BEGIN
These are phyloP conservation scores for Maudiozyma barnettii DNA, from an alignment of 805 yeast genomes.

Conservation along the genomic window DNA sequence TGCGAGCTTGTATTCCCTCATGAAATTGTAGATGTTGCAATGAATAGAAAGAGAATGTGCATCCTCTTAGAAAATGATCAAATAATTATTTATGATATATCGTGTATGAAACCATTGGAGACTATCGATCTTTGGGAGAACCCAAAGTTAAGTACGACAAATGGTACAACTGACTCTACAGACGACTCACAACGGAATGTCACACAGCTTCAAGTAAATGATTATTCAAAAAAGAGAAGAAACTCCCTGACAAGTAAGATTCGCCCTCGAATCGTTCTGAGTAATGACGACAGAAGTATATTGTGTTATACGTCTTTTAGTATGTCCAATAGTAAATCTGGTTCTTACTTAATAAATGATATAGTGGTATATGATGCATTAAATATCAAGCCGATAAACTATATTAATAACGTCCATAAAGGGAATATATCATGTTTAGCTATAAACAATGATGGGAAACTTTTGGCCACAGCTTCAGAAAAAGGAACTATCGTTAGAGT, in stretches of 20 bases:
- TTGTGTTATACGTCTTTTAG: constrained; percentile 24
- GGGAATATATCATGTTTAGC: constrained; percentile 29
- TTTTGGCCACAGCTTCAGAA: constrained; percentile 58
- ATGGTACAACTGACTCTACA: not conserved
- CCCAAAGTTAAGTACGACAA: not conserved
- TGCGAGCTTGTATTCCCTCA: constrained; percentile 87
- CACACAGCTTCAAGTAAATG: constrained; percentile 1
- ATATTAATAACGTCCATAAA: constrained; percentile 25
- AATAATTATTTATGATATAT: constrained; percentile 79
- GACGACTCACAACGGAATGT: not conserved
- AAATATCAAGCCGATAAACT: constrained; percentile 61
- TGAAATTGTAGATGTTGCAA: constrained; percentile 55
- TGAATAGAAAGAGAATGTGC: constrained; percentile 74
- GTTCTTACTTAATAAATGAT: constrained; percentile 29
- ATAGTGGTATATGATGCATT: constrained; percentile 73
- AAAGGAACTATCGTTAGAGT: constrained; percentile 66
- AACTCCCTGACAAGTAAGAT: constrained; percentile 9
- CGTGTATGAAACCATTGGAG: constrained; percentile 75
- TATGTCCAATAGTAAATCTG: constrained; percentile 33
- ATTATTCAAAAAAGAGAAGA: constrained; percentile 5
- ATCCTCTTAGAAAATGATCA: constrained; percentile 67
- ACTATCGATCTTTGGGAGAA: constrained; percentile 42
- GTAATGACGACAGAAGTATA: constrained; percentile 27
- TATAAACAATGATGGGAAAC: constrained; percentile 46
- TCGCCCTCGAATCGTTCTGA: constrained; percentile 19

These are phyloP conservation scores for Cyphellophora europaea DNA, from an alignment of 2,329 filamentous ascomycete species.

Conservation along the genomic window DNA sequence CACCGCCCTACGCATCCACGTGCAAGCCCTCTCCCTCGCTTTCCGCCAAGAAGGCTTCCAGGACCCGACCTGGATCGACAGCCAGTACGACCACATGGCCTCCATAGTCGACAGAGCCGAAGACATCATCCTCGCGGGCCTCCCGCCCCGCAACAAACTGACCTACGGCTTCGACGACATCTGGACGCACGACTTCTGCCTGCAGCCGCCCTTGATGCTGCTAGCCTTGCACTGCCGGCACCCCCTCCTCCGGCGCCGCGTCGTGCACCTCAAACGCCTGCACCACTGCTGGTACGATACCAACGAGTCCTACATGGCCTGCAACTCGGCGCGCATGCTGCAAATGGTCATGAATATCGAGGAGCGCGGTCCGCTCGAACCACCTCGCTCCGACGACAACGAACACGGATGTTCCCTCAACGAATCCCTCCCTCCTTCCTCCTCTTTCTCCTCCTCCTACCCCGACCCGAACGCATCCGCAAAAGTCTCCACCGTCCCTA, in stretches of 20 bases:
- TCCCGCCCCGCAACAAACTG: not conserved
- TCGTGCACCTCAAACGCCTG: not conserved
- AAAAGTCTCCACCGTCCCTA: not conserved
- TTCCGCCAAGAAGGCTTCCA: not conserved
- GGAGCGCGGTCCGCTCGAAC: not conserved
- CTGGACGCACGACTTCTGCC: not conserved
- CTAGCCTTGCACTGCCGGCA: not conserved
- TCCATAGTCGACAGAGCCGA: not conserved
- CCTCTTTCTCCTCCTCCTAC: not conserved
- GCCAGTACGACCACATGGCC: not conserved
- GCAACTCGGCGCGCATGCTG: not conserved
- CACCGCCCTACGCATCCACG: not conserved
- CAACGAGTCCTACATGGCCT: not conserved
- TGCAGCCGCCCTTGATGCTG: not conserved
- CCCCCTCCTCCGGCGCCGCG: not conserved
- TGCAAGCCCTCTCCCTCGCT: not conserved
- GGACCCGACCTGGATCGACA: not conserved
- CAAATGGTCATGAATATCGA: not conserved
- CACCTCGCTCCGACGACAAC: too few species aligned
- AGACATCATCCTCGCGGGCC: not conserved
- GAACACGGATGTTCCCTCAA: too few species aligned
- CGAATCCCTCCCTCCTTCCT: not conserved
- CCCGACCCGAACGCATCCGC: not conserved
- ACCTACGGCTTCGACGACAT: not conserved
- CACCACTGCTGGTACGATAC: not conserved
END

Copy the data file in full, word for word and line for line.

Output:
These are phyloP conservation scores for Maudiozyma barnettii DNA, from an alignment of 805 yeast genomes.

Conservation along the genomic window DNA sequence TGCGAGCTTGTATTCCCTCATGAAATTGTAGATGTTGCAATGAATAGAAAGAGAATGTGCATCCTCTTAGAAAATGATCAAATAATTATTTATGATATATCGTGTATGAAACCATTGGAGACTATCGATCTTTGGGAGAACCCAAAGTTAAGTACGACAAATGGTACAACTGACTCTACAGACGACTCACAACGGAATGTCACACAGCTTCAAGTAAATGATTATTCAAAAAAGAGAAGAAACTCCCTGACAAGTAAGATTCGCCCTCGAATCGTTCTGAGTAATGACGACAGAAGTATATTGTGTTATACGTCTTTTAGTATGTCCAATAGTAAATCTGGTTCTTACTTAATAAATGATATAGTGGTATATGATGCATTAAATATCAAGCCGATAAACTATATTAATAACGTCCATAAAGGGAATATATCATGTTTAGCTATAAACAATGATGGGAAACTTTTGGCCACAGCTTCAGAAAAAGGAACTATCGTTAGAGT, in stretches of 20 bases:
- TTGTGTTATACGTCTTTTAG: constrained; percentile 24
- GGGAATATATCATGTTTAGC: constrained; percentile 29
- TTTTGGCCACAGCTTCAGAA: constrained; percentile 58
- ATGGTACAACTGACTCTACA: not conserved
- CCCAAAGTTAAGTACGACAA: not conserved
- TGCGAGCTTGTATTCCCTCA: constrained; percentile 87
- CACACAGCTTCAAGTAAATG: constrained; percentile 1
- ATATTAATAACGTCCATAAA: constrained; percentile 25
- AATAATTATTTATGATATAT: constrained; percentile 79
- GACGACTCACAACGGAATGT: not conserved
- AAATATCAAGCCGATAAACT: constrained; percentile 61
- TGAAATTGTAGATGTTGCAA: constrained; percentile 55
- TGAATAGAAAGAGAATGTGC: constrained; percentile 74
- GTTCTTACTTAATAAATGAT: constrained; percentile 29
- ATAGTGGTATATGATGCATT: constrained; percentile 73
- AAAGGAACTATCGTTAGAGT: constrained; percentile 66
- AACTCCCTGACAAGTAAGAT: constrained; percentile 9
- CGTGTATGAAACCATTGGAG: constrained; percentile 75
- TATGTCCAATAGTAAATCTG: constrained; percentile 33
- ATTATTCAAAAAAGAGAAGA: constrained; percentile 5
- ATCCTCTTAGAAAATGATCA: constrained; percentile 67
- ACTATCGATCTTTGGGAGAA: constrained; percentile 42
- GTAATGACGACAGAAGTATA: constrained; percentile 27
- TATAAACAATGATGGGAAAC: constrained; percentile 46
- TCGCCCTCGAATCGTTCTGA: constrained; percentile 19

These are phyloP conservation scores for Cyphellophora europaea DNA, from an alignment of 2,329 filamentous ascomycete species.

Conservation along the genomic window DNA sequence CACCGCCCTACGCATCCACGTGCAAGCCCTCTCCCTCGCTTTCCGCCAAGAAGGCTTCCAGGACCCGACCTGGATCGACAGCCAGTACGACCACATGGCCTCCATAGTCGACAGAGCCGAAGACATCATCCTCGCGGGCCTCCCGCCCCGCAACAAACTGACCTACGGCTTCGACGACATCTGGACGCACGACTTCTGCCTGCAGCCGCCCTTGATGCTGCTAGCCTTGCACTGCCGGCACCCCCTCCTCCGGCGCCGCGTCGTGCACCTCAAACGCCTGCACCACTGCTGGTACGATACCAACGAGTCCTACATGGCCTGCAACTCGGCGCGCATGCTGCAAATGGTCATGAATATCGAGGAGCGCGGTCCGCTCGAACCACCTCGCTCCGACGACAACGAACACGGATGTTCCCTCAACGAATCCCTCCCTCCTTCCTCCTCTTTCTCCTCCTCCTACCCCGACCCGAACGCATCCGCAAAAGTCTCCACCGTCCCTA, in stretches of 20 bases:
- TCCCGCCCCGCAACAAACTG: not conserved
- TCGTGCACCTCAAACGCCTG: not conserved
- AAAAGTCTCCACCGTCCCTA: not conserved
- TTCCGCCAAGAAGGCTTCCA: not conserved
- GGAGCGCGGTCCGCTCGAAC: not conserved
- CTGGACGCACGACTTCTGCC: not conserved
- CTAGCCTTGCACTGCCGGCA: not conserved
- TCCATAGTCGACAGAGCCGA: not conserved
- CCTCTTTCTCCTCCTCCTAC: not conserved
- GCCAGTACGACCACATGGCC: not conserved
- GCAACTCGGCGCGCATGCTG: not conserved
- CACCGCCCTACGCATCCACG: not conserved
- CAACGAGTCCTACATGGCCT: not conserved
- TGCAGCCGCCCTTGATGCTG: not conserved
- CCCCCTCCTCCGGCGCCGCG: not conserved
- TGCAAGCCCTCTCCCTCGCT: not conserved
- GGACCCGACCTGGATCGACA: not conserved
- CAAATGGTCATGAATATCGA: not conserved
- CACCTCGCTCCGACGACAAC: too few species aligned
- AGACATCATCCTCGCGGGCC: not conserved
- GAACACGGATGTTCCCTCAA: too few species aligned
- CGAATCCCTCCCTCCTTCCT: not conserved
- CCCGACCCGAACGCATCCGC: not conserved
- ACCTACGGCTTCGACGACAT: not conserved
- CACCACTGCTGGTACGATAC: not conserved